Recent slowdown and economic downturn had created a lot of uncertainty. In order to address the problem and revive the economy, the government on 20 September 2019 announced major tax reforms which included the introduction of lower corporate tax regime by reducing the tax rates from 30/25% to 22% subject to the condition that such companies would not avail specified tax incentives/ deductions. Further, it was also announced that Minimum Alternate Tax (MAT) provisions would also not apply.
While the revised provisions provided that beneficial tax rates would apply only where specified deductions/allowances are not claimed, there was no clarity as to whether carried forward losses on account of additional depreciation would be allowed to be carried forward. Also, there was confusion on whether MAT credit would be available for set-off.
In light of the above, the Central Board of Direct Taxes (CBDT) received many representations regarding the treatment to be given to brought forward MAT credit as well as to brought forward loss on account of additional depreciation. In order to provide clarity, the CBDT issued a Clarificatory Circular No. 29 of 2019 dated 2 October 2019. The clarifications are as follows:
- Brought forward MAT
The CBDT has clarified that since MAT provisions in its entirety would not be applicable to the companies opting for a lower tax regime, the question of MAT credit set-off does not arise at all. Hence, companies opting for a lower tax regime, would not be allowed to set-off any brought forward MAT credit against normal income-tax.
- Brought forward loss on
account of additional depreciation
The CBDT has clarified that companies can opt for a lower tax regime subject to giving up specific tax incentives/ deductions which included additional depreciation within its ambit. Further, the Circular also clarified that losses attributed to such tax incentives/ deductions would not be allowed to be set-off in the current or any subsequent assessment year. Hence, the companies won't be able to set-off any brought forward additional depreciation loss once the companies opt for the lower tax regime.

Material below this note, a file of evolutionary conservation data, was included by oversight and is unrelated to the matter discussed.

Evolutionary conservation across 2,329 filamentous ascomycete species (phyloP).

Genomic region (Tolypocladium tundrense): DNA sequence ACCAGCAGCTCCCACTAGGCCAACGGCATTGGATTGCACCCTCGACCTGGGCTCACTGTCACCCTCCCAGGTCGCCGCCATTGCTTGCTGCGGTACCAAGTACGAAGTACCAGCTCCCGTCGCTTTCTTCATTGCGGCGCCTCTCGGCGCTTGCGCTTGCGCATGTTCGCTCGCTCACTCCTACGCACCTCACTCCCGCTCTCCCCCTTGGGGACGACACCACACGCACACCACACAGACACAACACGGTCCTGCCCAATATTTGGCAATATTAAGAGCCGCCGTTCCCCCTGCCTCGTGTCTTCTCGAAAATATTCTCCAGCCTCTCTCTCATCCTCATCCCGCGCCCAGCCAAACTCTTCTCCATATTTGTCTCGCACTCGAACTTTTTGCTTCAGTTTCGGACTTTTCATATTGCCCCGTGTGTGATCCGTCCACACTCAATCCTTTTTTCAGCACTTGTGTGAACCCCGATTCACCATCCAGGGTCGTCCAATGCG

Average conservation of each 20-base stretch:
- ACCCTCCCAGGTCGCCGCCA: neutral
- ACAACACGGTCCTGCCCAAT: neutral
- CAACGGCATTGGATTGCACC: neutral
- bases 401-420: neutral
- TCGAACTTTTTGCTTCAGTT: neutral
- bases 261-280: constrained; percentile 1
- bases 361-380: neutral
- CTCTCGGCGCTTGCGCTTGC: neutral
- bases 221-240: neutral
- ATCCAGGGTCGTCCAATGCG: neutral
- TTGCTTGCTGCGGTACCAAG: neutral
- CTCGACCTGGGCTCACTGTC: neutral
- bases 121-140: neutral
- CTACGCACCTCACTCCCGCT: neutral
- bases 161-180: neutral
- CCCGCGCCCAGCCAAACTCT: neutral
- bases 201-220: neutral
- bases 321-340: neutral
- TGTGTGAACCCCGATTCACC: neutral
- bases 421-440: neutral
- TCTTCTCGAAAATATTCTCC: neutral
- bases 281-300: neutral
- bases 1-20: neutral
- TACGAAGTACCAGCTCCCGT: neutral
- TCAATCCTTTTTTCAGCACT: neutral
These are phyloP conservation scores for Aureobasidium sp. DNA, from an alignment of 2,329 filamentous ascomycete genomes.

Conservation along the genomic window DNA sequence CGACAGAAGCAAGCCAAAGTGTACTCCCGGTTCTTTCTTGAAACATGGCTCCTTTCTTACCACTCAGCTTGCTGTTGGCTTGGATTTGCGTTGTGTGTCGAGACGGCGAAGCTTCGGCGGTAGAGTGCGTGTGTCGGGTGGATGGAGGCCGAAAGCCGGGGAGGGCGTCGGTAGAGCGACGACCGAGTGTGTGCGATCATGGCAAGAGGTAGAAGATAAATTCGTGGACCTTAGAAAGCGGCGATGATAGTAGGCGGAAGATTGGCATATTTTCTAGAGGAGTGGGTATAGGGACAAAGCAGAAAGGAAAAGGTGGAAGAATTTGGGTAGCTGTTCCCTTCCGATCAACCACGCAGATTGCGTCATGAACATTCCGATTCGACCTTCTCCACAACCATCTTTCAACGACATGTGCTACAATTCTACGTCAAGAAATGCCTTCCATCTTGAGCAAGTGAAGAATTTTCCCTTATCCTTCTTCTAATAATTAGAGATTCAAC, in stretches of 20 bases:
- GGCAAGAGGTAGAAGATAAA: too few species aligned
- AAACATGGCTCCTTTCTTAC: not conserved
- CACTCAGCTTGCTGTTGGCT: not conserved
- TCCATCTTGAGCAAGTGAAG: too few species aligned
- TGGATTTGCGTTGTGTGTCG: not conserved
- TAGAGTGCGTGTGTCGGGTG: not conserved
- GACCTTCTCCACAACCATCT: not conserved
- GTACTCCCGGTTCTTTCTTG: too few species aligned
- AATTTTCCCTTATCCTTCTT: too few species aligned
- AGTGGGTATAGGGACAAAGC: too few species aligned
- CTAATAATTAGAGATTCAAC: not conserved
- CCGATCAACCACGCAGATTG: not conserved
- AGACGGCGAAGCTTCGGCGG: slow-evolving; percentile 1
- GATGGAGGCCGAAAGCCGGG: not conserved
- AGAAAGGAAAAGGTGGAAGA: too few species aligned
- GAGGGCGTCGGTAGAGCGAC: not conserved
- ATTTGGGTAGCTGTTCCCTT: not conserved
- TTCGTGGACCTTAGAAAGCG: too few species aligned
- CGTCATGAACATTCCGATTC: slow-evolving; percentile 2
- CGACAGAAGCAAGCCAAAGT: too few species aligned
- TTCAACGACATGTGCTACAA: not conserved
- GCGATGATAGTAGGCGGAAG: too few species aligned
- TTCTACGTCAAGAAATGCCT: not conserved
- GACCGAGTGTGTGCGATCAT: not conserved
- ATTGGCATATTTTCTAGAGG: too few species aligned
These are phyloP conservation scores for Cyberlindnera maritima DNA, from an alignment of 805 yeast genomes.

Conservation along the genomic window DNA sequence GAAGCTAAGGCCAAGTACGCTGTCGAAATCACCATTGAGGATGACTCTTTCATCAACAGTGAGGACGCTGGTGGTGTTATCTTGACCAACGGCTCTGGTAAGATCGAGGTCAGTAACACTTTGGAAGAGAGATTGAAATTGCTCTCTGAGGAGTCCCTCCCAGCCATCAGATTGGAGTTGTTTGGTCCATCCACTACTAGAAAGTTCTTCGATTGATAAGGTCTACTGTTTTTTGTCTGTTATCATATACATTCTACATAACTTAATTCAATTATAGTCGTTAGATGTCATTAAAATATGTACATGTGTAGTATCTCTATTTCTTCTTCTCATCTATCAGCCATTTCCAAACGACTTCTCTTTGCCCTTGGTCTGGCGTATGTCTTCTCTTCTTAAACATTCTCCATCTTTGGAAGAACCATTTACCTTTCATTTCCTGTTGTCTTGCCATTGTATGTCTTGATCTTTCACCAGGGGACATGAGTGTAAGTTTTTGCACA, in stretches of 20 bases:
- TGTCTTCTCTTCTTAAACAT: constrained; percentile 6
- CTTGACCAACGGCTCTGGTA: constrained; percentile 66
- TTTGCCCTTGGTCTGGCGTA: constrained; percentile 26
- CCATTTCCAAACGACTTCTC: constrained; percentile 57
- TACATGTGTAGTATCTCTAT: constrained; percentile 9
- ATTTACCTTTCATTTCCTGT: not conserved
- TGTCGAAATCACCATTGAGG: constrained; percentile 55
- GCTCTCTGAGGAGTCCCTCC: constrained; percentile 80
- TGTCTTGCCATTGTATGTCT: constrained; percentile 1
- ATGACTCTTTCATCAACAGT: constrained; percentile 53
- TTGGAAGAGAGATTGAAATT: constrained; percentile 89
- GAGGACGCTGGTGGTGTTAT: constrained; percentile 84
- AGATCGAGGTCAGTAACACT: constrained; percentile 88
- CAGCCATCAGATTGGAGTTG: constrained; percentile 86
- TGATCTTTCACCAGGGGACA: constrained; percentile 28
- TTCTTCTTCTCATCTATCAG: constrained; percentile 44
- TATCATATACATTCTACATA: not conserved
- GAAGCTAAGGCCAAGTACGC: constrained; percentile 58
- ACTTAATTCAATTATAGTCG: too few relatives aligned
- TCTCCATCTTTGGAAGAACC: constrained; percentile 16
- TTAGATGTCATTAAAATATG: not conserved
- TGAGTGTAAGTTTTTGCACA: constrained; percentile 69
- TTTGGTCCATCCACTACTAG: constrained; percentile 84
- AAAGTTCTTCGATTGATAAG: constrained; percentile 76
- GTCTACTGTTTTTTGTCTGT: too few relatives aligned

However, the CBDT also clarified that there is no deadline within which the companies should opt for the lower tax regime. Hence, the companies may opt for the lower tax regime after exhausting the brought forward MAT credit/ additional depreciation loss.
Though the Circular does not allow for MAT credit/ additional depreciation loss set-off if companies opt for the lower tax regime, it does come with a breather. The companies can opt for the lower tax regime after exhausting such credits/ losses.
Having said this, it would be worthwhile to note that many
companies, especially IT companies have huge MAT credits available
with them (approximately INR 1.50 billion, as per a recent news
article in economic times). These companies would be required to
weigh both the options i.e. exhaust credits/ losses and then opt
for the lower tax regime or opt for the lower tax regime
immediately and write-off the credits/ losses.
Interestingly, given that the clarification has come through a circular, there is a possibility that the taxpayers could adopt a position that circulars cannot bind the taxpayer. This proposition has been upheld earlier by various courts and hence it may be worthwhile for companies to evaluate the quantum of credit available vis-à-vis litigation costs before deciding the way forward.
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